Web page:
Taking the lessons abroad
With the brand under control, Keymer is ready to turn his attention to the long-neglected foreign markets.
“For a company our size to have an international presence, it is incredibly more complicated than us just continuing to build domestically,” Keymer says. “We have, as an organization, probably not been as dedicated or deliberate as we needed to be in developing our international markets.”
The company recently invested nearly $5 million to more than double its field staff to better support the stores both domestically and internationally. Each country poses unique challenges, and until recently the company, hasn’t been in a position to address their individual needs.
“If you think about operating in 22 different cultures, you’ll find that Popeyes has a little bit different personality in each one of those countries, and it probably needs to,” Keymer says. “Dietary requirements are different in each of those countries. So, it is incredibly complicated with a company of our resources.”
Keymer plans on focusing on the existing international territories before expanding into new countries. To do that, the company recently hired a chief operating officer for international to manage overseas operations.
“We recognize it’s one of those deals where we’re already there, (so) we’ll do a better job with it,” he says. “We’re developing a new strategy for international. In the short term, what that means is we’re not going into any new countries or territories. We’re going to identify which countries or territories need our priority and start to take the resources we have for international and place them against that so we can get better penetration in those countries.”
When he can, Keymer likes to simplify things. It’s something he learned as CEO of Noodle & Co., a chain of 100 restaurants across 10 states.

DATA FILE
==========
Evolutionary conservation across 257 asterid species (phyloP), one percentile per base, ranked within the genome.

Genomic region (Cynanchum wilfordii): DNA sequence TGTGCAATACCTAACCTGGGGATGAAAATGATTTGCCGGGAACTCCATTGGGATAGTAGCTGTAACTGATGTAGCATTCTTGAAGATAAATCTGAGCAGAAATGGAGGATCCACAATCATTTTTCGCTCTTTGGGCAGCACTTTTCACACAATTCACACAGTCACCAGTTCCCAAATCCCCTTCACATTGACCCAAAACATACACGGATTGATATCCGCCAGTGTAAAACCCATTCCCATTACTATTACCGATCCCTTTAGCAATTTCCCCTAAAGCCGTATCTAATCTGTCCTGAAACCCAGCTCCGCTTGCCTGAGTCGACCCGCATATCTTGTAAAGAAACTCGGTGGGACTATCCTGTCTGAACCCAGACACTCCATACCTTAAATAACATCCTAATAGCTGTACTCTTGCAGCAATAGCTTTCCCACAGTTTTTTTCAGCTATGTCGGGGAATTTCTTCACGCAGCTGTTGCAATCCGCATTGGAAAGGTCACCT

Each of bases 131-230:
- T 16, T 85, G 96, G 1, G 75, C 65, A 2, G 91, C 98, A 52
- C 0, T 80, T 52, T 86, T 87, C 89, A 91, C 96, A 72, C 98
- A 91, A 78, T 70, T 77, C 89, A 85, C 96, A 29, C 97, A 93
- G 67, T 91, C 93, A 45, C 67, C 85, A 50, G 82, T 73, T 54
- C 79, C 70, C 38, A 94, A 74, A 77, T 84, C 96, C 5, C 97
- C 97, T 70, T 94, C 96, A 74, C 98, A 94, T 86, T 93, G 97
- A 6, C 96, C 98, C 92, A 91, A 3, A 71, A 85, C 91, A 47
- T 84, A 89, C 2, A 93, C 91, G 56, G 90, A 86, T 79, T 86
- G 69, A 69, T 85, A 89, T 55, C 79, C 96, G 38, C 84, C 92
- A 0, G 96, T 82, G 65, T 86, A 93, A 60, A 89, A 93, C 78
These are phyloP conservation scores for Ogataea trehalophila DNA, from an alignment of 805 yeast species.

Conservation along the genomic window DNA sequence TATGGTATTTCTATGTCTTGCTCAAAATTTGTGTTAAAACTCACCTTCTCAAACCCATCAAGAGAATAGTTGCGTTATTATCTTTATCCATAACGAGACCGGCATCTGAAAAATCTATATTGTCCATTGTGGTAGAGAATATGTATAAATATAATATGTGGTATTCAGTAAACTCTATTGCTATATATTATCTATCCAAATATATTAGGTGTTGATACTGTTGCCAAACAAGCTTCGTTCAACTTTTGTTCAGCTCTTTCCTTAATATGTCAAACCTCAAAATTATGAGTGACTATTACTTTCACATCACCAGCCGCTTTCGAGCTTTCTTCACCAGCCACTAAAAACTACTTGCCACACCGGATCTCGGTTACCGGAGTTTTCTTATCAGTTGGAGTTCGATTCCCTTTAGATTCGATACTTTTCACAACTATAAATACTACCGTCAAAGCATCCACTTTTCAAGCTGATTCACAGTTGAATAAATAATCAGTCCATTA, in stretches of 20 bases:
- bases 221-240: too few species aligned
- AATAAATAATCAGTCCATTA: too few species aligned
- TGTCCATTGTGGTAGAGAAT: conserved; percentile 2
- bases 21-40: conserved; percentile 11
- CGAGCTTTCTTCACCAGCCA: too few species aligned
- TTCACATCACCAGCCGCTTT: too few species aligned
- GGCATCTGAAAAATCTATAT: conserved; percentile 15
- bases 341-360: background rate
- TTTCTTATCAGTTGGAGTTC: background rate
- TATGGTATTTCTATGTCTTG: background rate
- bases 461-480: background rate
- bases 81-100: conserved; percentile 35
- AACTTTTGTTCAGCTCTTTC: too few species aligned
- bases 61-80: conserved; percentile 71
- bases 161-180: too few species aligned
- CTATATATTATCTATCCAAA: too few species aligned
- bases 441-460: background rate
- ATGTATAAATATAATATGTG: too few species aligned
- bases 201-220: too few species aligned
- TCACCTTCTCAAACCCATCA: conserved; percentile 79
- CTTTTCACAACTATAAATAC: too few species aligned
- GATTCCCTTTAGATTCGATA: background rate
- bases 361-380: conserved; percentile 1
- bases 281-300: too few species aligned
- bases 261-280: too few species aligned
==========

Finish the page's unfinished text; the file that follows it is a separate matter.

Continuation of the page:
“When you get into an entrepreneurial situation, you find that you boil things down to what the essence of the issues are and where you’re trying to go,” he says. “You have fewer resources; you have less data, and the business tends to be more intuitive. And you make very significant decisions because small companies don’t have the opportunity to make large mistakes. It was a refining process for me. And it was very exciting.
“The way you go about making decisions is very different, but it does underscore the fact that you have to get to base issues, base questions and base strategies very, very quickly. That sense of urgency is something you can take from a small, entrepreneurial company and bring to a larger organization.”
That sense of urgency is something that Keymer is trying to bring to Popeyes.
“There’s a common understanding of what it is we’re trying to achieve,” he says. “There’s a common understanding of the mores of the organization. So, what you end up doing is, by creating that management culture, everybody is on the same page. Decisions can happen very, very quickly. That’s exactly what you want to have in an organization.”
HOW TO REACH: Popeyes Chicken & Biscuits, http://www.popeyes.com or (404) 459-4450